Tuesday, April 17, 2018
The Elusive Mr. Comey
Fun fact: After going back over former FBI Director Jame's Comey's testimony in front of the Senate Intelligence Committee on June 8th, I've noticed something amazing.
Recall what was happening. An FBI Director who'd been fired by President Donald Trump had been called to testify before the Committee after an admission he'd taken memos with him from the FBI and had given at least 1 of those memos to a friend to leak on his behalf to the New York Times.
In over 2 hours of testimony in which he answered questions from Senators, Comey manages to never tell the Committee:
1) how many memos there actually are.
That's right. He mentions he had 'nine' conversations with Trump that he summarized in his memos, so the Senators assume there must be nine memos. You can see this in some of the questions Comey is asked, like this one:
At no point in any of his testimony does Comey volunteer in his answers just how many of his memos there actually are.
In fact, it's not until over a month later it's revealed in this report by The Hill that the number of Comey memos is SEVEN, not nine, as several of the Senators were assuming.
Comey manages to never tell the Committee
2) how many of these memos that he took with him contained classified information.
In that exchange above, Senator Heinrich kinda sorta MAYBE invites Comey to directly tell the Committee how many of these memos were written so as to be classified - that is, how many were written on classified devices and now many contained classified information.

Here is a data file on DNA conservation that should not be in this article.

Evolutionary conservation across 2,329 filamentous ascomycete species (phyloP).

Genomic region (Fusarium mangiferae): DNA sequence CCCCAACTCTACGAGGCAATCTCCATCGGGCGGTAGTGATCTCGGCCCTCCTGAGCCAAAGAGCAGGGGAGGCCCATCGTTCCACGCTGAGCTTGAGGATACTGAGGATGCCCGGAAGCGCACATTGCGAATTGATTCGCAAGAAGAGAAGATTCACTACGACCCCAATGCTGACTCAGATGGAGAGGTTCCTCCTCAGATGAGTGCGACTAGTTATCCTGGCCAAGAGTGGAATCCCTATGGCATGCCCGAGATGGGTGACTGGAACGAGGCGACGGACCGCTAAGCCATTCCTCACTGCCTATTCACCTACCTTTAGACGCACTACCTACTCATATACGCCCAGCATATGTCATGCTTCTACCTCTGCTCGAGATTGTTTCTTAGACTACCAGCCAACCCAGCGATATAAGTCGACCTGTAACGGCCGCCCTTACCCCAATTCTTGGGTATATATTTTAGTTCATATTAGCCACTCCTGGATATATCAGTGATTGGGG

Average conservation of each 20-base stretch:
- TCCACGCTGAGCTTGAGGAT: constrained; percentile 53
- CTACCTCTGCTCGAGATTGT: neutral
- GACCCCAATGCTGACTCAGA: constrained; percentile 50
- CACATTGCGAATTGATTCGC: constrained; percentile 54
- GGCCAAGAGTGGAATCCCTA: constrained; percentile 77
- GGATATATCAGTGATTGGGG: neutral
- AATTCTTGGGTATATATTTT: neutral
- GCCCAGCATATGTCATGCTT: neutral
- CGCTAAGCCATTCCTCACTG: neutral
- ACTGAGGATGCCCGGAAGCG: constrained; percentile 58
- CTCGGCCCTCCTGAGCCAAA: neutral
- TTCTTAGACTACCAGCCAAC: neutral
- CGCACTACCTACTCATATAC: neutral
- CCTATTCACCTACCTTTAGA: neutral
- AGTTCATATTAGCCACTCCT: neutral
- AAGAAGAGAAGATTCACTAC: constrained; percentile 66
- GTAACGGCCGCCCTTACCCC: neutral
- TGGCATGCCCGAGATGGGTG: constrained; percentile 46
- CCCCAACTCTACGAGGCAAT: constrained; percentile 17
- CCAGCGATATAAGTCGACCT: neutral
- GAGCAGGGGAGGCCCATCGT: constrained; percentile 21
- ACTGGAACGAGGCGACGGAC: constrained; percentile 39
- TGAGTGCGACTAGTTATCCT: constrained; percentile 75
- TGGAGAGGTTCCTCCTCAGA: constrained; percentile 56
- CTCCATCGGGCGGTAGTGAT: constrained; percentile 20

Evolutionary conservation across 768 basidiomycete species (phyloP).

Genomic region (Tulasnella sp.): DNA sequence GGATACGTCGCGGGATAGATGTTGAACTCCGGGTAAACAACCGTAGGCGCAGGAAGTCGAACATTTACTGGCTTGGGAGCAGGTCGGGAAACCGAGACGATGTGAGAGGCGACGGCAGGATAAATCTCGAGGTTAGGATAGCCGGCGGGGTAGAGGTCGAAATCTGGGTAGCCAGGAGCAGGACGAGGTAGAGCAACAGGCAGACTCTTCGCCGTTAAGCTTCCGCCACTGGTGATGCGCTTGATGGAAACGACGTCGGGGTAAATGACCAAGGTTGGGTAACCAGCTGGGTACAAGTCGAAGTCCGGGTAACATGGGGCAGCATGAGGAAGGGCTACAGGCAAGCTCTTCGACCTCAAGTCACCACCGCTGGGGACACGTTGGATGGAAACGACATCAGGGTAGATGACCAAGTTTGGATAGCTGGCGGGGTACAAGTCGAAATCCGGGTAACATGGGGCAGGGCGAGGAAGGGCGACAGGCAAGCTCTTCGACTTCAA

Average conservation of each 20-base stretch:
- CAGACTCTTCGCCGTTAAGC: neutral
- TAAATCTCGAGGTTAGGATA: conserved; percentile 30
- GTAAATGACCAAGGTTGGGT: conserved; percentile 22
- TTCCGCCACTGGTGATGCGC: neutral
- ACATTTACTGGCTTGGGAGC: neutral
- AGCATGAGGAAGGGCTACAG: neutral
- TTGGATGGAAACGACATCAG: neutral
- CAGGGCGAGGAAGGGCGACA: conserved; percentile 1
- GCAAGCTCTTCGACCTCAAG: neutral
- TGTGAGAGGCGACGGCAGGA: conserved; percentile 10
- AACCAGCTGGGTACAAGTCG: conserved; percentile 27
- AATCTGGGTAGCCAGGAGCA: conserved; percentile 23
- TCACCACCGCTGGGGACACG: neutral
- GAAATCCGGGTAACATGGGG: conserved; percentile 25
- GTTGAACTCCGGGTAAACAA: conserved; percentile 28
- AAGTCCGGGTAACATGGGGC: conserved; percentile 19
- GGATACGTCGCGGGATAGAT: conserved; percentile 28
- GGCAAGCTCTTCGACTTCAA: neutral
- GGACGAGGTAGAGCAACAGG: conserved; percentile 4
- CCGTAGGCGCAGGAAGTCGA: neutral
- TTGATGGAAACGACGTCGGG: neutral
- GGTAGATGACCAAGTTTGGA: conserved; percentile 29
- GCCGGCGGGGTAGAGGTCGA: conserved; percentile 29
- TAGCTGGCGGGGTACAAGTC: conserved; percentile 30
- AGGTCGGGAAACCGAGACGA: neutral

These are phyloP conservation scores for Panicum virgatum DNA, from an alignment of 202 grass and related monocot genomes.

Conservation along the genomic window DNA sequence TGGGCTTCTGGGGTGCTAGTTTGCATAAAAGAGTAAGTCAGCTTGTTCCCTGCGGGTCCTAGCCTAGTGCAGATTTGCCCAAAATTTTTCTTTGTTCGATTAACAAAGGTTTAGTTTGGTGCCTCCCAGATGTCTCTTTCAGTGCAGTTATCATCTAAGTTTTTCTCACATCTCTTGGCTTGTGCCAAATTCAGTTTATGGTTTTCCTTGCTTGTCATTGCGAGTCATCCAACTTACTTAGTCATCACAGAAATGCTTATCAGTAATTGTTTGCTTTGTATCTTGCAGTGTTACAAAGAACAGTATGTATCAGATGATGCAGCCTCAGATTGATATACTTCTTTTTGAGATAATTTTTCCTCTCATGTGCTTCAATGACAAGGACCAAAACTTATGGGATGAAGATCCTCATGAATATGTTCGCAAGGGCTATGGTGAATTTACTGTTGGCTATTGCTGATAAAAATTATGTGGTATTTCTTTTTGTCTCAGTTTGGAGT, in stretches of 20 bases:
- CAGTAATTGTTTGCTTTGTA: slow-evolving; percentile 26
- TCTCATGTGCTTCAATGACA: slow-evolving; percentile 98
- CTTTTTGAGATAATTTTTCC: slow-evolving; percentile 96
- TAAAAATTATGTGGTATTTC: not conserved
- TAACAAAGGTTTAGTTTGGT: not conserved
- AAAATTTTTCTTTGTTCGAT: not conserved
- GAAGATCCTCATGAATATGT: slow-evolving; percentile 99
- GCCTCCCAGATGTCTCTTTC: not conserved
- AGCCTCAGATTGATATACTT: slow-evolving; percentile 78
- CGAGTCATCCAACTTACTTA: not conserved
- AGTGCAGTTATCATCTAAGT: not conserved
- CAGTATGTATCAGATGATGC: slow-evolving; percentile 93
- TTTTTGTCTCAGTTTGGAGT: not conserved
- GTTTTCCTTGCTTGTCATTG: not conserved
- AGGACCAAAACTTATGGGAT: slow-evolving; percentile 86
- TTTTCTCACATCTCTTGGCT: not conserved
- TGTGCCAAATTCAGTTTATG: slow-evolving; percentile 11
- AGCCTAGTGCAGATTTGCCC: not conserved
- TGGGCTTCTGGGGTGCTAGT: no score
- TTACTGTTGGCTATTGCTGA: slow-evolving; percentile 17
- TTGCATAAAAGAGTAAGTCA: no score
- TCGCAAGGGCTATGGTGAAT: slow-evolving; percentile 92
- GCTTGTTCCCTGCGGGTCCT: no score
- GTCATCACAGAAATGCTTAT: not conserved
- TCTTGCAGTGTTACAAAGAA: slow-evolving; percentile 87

Comey declines to state exactly how many memos contained classified information. He seems to imply two memos were classified, but does not really provide a number.
Naturally, the subject of just how many documents with classified information that he took without authorization from his last isn't an issue Comey wants to go into great detail about, so he doesn't. He just kinda offhandedly says he believes there possible could be two classified memos.
In fact, according to The Hill's report, four of Comey's seven memos contained information that was classified at the 'Secret' & 'Confidential' levels.
And as far as I can see, none of the Senators on the Intel Committee ask Comey the obvious follow up question to the admission that some of these memos contained classified information:
"Wait, you thought it'd be OK to take classified documents with you after you were fired?"
Comey is a long time federal prosecutor. He's been in government service for awhile. He knows quite well what happens to people to take documents with classified information without authorization.
But wait! There's another issue where it's just truly amazing that NONE of the Senators that questioned him were able to get a straight answer:
Comey somehow manages to never tell the Committee:
3) how many memos did he actually give to Richman.
These are the THREE QUESTIONS THAT SHOULD HAVE BEEN SETTLED FROM THE START. If the people questioning Comey had been on the top of their game.
Which they clearly were not.
So this post is a window into why I don't really expect much from Congressional hearings. I've been watching these things for decades. During all the grandstanding and posing for the cameras that goes on, hardly ANYBODY ever seems to ask the right questions.
And a shifty, clever guy like Comey will take advantage of that every single time.
He walked out of that room without having really told them ANYTHING.